Prior to entering into an agreement, you should find out what the owner’s requirements are for closing and be sure that their requirements are acceptable to you.

Consider Potential Baggage

Foreclosed homes may come with unforeseen baggage, such as liens against the property or extensive repairs. Avoid making the common mistake of overlooking circumstances that may influence your purchasing decision.

If you choose to go through with purchasing a foreclosure, make sure that you have carefully weighed the pros and cons and that you are comfortable with the big picture. If you intend to buy, don’t commit until you are sure that you can live with whatever unusual terms apply to the sale of the property.

Contact Professionals Who Are Familiar With the Foreclosure Process

For buyers seriously considering purchasing a foreclosed home, it’s wise to consult the pros. Short-sale and foreclosure experts can answer all of your questions, including “What is foreclosure?”, and any other questions that you may have.

Before you buy, ask for advice from the experts.

Think you may be interested in purchasing a foreclosed home?

Check out our blog to find out more about buying a foreclosure!

consequences of foreclosure

Consequences of Foreclosure: 6 Ways Your Future Could Be Affected

Losing a home to foreclosure can be devastating. Buying a home is a part of the American dream. When the dream ends in shambles you have to pick-up the pieces and rebuild.

Foreclosure can have long-lasting effects. Being trapped in debt is a negative emotional experience that can take a toll. Unfortunately, for most people it is the last and only option when facing significant financial hardship.

Some people, once all hope is lost, will simply abandon the property. Others will decide to stay until the bank takes possessions. Either choice can be humiliating and take years to recover from.

For those going through the process now, you’re probably wondering how long foreclosure will follow you. Continue reading to learn the consequences of foreclosure on your credit.

1. Uncertainty About the Future

Ten years ago when the country was facing a recession, many homeowners lost their homes. Unemployment was at an all-time high and families faced huge financial challenges.

As the country recovered, bankruptcy courts experienced a huge backlog. Days of homeowners remaining in their homes for years after the bank filed for foreclosure, have now ended.

Today, the impact of foreclosure is felt sooner. Now families have less time to come up with a plan for new housing.

If you have limited funds or can’t qualify for an apartment or rental unit, you could find yourself homeless.

Without adequate planning, an eviction is eminent. Not only could families lose their home, but possessions could be removed from the home and placed on the front lawn.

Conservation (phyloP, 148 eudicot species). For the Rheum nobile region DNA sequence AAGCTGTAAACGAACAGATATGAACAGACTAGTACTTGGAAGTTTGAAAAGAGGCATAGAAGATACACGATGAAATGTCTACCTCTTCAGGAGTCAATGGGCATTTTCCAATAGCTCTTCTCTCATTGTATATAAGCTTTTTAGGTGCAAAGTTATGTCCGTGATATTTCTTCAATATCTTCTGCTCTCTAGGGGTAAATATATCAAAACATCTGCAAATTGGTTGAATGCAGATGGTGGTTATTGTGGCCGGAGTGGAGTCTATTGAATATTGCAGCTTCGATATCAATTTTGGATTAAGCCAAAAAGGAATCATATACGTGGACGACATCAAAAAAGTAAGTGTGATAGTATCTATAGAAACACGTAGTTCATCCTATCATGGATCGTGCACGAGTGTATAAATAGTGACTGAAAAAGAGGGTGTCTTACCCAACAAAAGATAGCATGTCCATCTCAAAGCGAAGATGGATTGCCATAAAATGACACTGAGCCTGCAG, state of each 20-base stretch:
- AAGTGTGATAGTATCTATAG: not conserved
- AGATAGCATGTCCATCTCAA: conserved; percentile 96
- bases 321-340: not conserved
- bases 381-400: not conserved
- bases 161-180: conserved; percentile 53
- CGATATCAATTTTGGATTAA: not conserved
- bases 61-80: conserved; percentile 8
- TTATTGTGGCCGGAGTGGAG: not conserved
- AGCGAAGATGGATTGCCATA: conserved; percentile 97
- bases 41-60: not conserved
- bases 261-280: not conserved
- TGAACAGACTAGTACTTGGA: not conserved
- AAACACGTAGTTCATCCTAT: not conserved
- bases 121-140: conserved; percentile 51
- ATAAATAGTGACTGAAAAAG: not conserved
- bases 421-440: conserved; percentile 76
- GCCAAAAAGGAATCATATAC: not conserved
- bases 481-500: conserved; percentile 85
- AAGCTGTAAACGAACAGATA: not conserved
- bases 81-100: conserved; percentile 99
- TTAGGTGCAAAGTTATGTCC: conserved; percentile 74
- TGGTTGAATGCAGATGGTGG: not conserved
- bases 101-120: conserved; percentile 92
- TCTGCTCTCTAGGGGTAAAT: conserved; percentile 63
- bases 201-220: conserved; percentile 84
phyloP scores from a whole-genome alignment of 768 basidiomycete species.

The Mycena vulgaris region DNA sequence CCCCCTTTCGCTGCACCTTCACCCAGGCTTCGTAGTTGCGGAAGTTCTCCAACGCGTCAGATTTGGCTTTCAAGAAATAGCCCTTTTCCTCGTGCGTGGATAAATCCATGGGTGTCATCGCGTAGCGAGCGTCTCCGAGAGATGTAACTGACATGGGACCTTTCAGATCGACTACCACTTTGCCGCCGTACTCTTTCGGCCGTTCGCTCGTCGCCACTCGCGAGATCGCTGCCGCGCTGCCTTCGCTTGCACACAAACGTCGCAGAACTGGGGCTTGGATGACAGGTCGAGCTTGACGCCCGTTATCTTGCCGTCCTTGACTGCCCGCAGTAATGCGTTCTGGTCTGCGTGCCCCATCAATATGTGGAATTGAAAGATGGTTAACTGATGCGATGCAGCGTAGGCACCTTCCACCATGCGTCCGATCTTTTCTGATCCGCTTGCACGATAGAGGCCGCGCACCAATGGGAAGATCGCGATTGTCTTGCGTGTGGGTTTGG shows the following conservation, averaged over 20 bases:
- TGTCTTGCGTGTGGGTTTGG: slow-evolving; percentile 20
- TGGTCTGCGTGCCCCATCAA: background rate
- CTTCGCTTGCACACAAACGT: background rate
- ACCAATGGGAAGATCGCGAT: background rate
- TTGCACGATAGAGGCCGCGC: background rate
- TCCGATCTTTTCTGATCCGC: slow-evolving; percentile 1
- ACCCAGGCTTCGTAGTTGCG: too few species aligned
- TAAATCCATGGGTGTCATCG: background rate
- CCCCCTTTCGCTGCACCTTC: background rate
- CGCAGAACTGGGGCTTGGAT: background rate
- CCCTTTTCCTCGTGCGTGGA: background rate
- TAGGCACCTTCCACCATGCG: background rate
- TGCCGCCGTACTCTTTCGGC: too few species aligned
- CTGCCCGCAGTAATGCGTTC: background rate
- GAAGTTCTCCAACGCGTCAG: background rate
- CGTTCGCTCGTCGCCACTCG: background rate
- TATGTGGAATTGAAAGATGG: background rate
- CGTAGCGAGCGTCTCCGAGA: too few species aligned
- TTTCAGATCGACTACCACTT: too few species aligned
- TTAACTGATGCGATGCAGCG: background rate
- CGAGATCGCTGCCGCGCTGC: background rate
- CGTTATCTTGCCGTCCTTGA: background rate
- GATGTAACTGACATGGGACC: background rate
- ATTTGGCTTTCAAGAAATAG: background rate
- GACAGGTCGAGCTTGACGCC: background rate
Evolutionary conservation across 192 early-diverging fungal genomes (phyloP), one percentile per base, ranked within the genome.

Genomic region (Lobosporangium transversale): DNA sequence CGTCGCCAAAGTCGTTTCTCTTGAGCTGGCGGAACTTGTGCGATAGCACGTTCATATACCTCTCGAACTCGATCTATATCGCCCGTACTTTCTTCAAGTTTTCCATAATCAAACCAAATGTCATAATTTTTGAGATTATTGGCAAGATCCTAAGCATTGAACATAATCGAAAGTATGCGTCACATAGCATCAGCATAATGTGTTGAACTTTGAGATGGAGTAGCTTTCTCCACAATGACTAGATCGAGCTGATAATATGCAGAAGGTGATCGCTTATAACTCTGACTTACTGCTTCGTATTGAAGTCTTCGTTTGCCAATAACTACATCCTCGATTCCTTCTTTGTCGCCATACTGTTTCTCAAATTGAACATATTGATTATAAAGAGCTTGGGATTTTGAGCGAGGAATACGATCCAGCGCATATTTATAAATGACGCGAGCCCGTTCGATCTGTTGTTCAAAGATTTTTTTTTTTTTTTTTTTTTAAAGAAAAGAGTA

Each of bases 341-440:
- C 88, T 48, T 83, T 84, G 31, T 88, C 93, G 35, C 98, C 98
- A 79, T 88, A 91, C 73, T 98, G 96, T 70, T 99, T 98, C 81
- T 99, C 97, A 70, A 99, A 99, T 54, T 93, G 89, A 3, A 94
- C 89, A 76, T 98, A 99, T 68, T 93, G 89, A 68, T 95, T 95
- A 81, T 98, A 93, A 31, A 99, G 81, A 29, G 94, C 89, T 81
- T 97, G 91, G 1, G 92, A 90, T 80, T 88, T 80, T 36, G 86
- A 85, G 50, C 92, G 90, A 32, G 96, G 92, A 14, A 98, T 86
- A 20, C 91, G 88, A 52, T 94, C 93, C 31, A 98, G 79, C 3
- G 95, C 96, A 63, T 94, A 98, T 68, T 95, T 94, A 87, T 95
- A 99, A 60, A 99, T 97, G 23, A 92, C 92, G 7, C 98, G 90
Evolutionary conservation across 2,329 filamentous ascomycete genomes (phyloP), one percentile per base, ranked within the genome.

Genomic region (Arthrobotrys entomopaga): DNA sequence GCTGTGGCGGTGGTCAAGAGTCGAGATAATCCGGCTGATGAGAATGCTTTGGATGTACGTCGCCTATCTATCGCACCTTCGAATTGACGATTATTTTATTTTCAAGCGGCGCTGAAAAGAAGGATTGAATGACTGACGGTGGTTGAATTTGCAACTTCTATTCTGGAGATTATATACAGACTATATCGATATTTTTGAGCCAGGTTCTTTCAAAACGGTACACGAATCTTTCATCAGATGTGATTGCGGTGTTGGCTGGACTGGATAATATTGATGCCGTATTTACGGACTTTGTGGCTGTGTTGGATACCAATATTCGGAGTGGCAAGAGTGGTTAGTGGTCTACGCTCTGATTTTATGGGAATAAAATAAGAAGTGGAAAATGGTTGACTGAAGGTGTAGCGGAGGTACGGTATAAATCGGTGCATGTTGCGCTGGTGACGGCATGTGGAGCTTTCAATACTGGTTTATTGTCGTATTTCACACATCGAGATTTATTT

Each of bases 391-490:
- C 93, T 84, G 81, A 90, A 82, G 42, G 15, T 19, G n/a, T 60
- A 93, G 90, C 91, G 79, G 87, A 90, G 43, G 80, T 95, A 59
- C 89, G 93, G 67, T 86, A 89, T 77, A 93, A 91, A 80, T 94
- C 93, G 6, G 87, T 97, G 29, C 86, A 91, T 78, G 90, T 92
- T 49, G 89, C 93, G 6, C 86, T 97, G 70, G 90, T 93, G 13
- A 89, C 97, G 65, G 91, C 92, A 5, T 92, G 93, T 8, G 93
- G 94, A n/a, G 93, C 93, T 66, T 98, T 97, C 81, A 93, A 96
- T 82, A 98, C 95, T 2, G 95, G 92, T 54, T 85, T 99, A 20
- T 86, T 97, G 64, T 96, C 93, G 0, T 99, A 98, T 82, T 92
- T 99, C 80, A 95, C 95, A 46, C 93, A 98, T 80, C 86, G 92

Once you decide you do not want to fight for your home, it is best to move before the information hits your credit report.

2. Ruined Credit Tops the List of Consequences of Foreclosure

Having a foreclosure on your credit is a big deal. If you are facing foreclosure, chances are your credit has already taken a hit. Once a judgement is entered against you, expect another drop of 200 – 280 points.

Credit scores run between 300 and 850 points, with 850 considered a superior rating. Most people experiencing financial problems typically have scores in the low 600’s and below.

The impact of a foreclosure on credit scores can drop your score to the lowest point on the scale. With a score below 500, it will be almost impossible to have credit extended to you.

Lawyers believe that people facing foreclosure should consider bankruptcy, which is easier to recover from, and also quicker.

3. Foreclosures Could Impact Your Employability

More and more employers are performing background checks on perspective employees as part of the hiring process. If your credit score falls below 600, you may be disqualified.

This may not be a problem for some positions. However, it could impact your chances of getting a call back for jobs in the finance industry.

The impact of foreclosure can arise later, even if you already have a position. Sometimes employers run random background and credit checks on existing employees. You could also have issues when seeking a promotion to a finance related position.

Under the Fair Credit Reporting Act, companies are required to give applicants a pre-adverse action disclosure. This is given whenever someone is not hired for a position due to information from a background check.

4. Restrictions on Fannie Mae Loans Could Apply